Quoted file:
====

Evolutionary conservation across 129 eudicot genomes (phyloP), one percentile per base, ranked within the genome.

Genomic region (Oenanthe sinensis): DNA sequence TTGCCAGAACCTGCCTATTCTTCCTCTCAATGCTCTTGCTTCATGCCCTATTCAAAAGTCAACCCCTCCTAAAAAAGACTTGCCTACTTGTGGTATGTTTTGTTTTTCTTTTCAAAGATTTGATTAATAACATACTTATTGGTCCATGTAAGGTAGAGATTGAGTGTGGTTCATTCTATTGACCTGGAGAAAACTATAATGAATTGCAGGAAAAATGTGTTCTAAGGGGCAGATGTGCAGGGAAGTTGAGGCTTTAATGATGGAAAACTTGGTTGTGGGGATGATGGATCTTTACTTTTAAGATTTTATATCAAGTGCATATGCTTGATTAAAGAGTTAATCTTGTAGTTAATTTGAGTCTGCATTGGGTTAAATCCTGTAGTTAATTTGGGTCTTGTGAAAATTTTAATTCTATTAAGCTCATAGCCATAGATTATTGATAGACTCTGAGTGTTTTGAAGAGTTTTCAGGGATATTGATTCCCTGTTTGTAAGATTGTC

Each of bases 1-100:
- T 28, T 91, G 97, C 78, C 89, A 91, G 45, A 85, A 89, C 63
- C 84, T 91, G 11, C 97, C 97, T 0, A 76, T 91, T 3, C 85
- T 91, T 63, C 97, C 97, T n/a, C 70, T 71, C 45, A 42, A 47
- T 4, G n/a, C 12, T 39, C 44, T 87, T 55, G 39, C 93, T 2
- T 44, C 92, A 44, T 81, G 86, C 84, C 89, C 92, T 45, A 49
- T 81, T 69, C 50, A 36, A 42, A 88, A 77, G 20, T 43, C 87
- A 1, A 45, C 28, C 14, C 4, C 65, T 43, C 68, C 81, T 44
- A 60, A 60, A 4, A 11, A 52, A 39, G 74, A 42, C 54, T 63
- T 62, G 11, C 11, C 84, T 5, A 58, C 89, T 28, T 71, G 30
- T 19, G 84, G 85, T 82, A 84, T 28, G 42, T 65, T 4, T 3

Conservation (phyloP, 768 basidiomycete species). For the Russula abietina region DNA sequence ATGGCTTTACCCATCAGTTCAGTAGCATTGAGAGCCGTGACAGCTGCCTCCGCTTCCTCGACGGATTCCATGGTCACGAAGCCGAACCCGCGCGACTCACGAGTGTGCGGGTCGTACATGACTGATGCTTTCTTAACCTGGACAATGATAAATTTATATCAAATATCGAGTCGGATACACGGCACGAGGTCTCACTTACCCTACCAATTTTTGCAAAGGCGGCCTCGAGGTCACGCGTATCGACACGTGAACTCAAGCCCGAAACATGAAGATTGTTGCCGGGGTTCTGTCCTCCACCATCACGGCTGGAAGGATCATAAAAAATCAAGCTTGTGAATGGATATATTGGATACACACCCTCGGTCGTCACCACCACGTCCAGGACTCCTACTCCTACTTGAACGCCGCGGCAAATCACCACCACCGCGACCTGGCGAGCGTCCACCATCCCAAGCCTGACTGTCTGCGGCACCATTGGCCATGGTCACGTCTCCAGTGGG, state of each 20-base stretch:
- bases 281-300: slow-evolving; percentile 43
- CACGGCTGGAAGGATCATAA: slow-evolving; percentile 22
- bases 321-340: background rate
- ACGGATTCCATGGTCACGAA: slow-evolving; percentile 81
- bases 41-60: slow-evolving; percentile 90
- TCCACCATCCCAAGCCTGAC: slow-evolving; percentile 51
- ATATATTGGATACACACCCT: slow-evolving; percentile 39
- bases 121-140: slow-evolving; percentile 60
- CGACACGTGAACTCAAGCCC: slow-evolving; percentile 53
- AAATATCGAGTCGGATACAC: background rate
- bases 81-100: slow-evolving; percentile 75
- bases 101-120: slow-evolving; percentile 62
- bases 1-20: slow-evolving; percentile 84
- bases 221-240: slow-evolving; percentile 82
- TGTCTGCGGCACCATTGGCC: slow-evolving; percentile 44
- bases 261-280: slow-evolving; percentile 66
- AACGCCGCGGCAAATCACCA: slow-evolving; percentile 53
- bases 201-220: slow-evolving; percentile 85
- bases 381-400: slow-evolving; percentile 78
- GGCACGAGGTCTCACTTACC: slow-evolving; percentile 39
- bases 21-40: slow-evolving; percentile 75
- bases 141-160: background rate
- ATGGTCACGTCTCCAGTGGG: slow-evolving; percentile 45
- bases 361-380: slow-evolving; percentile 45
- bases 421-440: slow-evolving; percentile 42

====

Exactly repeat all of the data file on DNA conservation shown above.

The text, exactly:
Evolutionary conservation across 129 eudicot genomes (phyloP), one percentile per base, ranked within the genome.

Genomic region (Oenanthe sinensis): DNA sequence TTGCCAGAACCTGCCTATTCTTCCTCTCAATGCTCTTGCTTCATGCCCTATTCAAAAGTCAACCCCTCCTAAAAAAGACTTGCCTACTTGTGGTATGTTTTGTTTTTCTTTTCAAAGATTTGATTAATAACATACTTATTGGTCCATGTAAGGTAGAGATTGAGTGTGGTTCATTCTATTGACCTGGAGAAAACTATAATGAATTGCAGGAAAAATGTGTTCTAAGGGGCAGATGTGCAGGGAAGTTGAGGCTTTAATGATGGAAAACTTGGTTGTGGGGATGATGGATCTTTACTTTTAAGATTTTATATCAAGTGCATATGCTTGATTAAAGAGTTAATCTTGTAGTTAATTTGAGTCTGCATTGGGTTAAATCCTGTAGTTAATTTGGGTCTTGTGAAAATTTTAATTCTATTAAGCTCATAGCCATAGATTATTGATAGACTCTGAGTGTTTTGAAGAGTTTTCAGGGATATTGATTCCCTGTTTGTAAGATTGTC

Each of bases 1-100:
- T 28, T 91, G 97, C 78, C 89, A 91, G 45, A 85, A 89, C 63
- C 84, T 91, G 11, C 97, C 97, T 0, A 76, T 91, T 3, C 85
- T 91, T 63, C 97, C 97, T n/a, C 70, T 71, C 45, A 42, A 47
- T 4, G n/a, C 12, T 39, C 44, T 87, T 55, G 39, C 93, T 2
- T 44, C 92, A 44, T 81, G 86, C 84, C 89, C 92, T 45, A 49
- T 81, T 69, C 50, A 36, A 42, A 88, A 77, G 20, T 43, C 87
- A 1, A 45, C 28, C 14, C 4, C 65, T 43, C 68, C 81, T 44
- A 60, A 60, A 4, A 11, A 52, A 39, G 74, A 42, C 54, T 63
- T 62, G 11, C 11, C 84, T 5, A 58, C 89, T 28, T 71, G 30
- T 19, G 84, G 85, T 82, A 84, T 28, G 42, T 65, T 4, T 3

Conservation (phyloP, 768 basidiomycete species). For the Russula abietina region DNA sequence ATGGCTTTACCCATCAGTTCAGTAGCATTGAGAGCCGTGACAGCTGCCTCCGCTTCCTCGACGGATTCCATGGTCACGAAGCCGAACCCGCGCGACTCACGAGTGTGCGGGTCGTACATGACTGATGCTTTCTTAACCTGGACAATGATAAATTTATATCAAATATCGAGTCGGATACACGGCACGAGGTCTCACTTACCCTACCAATTTTTGCAAAGGCGGCCTCGAGGTCACGCGTATCGACACGTGAACTCAAGCCCGAAACATGAAGATTGTTGCCGGGGTTCTGTCCTCCACCATCACGGCTGGAAGGATCATAAAAAATCAAGCTTGTGAATGGATATATTGGATACACACCCTCGGTCGTCACCACCACGTCCAGGACTCCTACTCCTACTTGAACGCCGCGGCAAATCACCACCACCGCGACCTGGCGAGCGTCCACCATCCCAAGCCTGACTGTCTGCGGCACCATTGGCCATGGTCACGTCTCCAGTGGG, state of each 20-base stretch:
- bases 281-300: slow-evolving; percentile 43
- CACGGCTGGAAGGATCATAA: slow-evolving; percentile 22
- bases 321-340: background rate
- ACGGATTCCATGGTCACGAA: slow-evolving; percentile 81
- bases 41-60: slow-evolving; percentile 90
- TCCACCATCCCAAGCCTGAC: slow-evolving; percentile 51
- ATATATTGGATACACACCCT: slow-evolving; percentile 39
- bases 121-140: slow-evolving; percentile 60
- CGACACGTGAACTCAAGCCC: slow-evolving; percentile 53
- AAATATCGAGTCGGATACAC: background rate
- bases 81-100: slow-evolving; percentile 75
- bases 101-120: slow-evolving; percentile 62
- bases 1-20: slow-evolving; percentile 84
- bases 221-240: slow-evolving; percentile 82
- TGTCTGCGGCACCATTGGCC: slow-evolving; percentile 44
- bases 261-280: slow-evolving; percentile 66
- AACGCCGCGGCAAATCACCA: slow-evolving; percentile 53
- bases 201-220: slow-evolving; percentile 85
- bases 381-400: slow-evolving; percentile 78
- GGCACGAGGTCTCACTTACC: slow-evolving; percentile 39
- bases 21-40: slow-evolving; percentile 75
- bases 141-160: background rate
- ATGGTCACGTCTCCAGTGGG: slow-evolving; percentile 45
- bases 361-380: slow-evolving; percentile 45
- bases 421-440: slow-evolving; percentile 42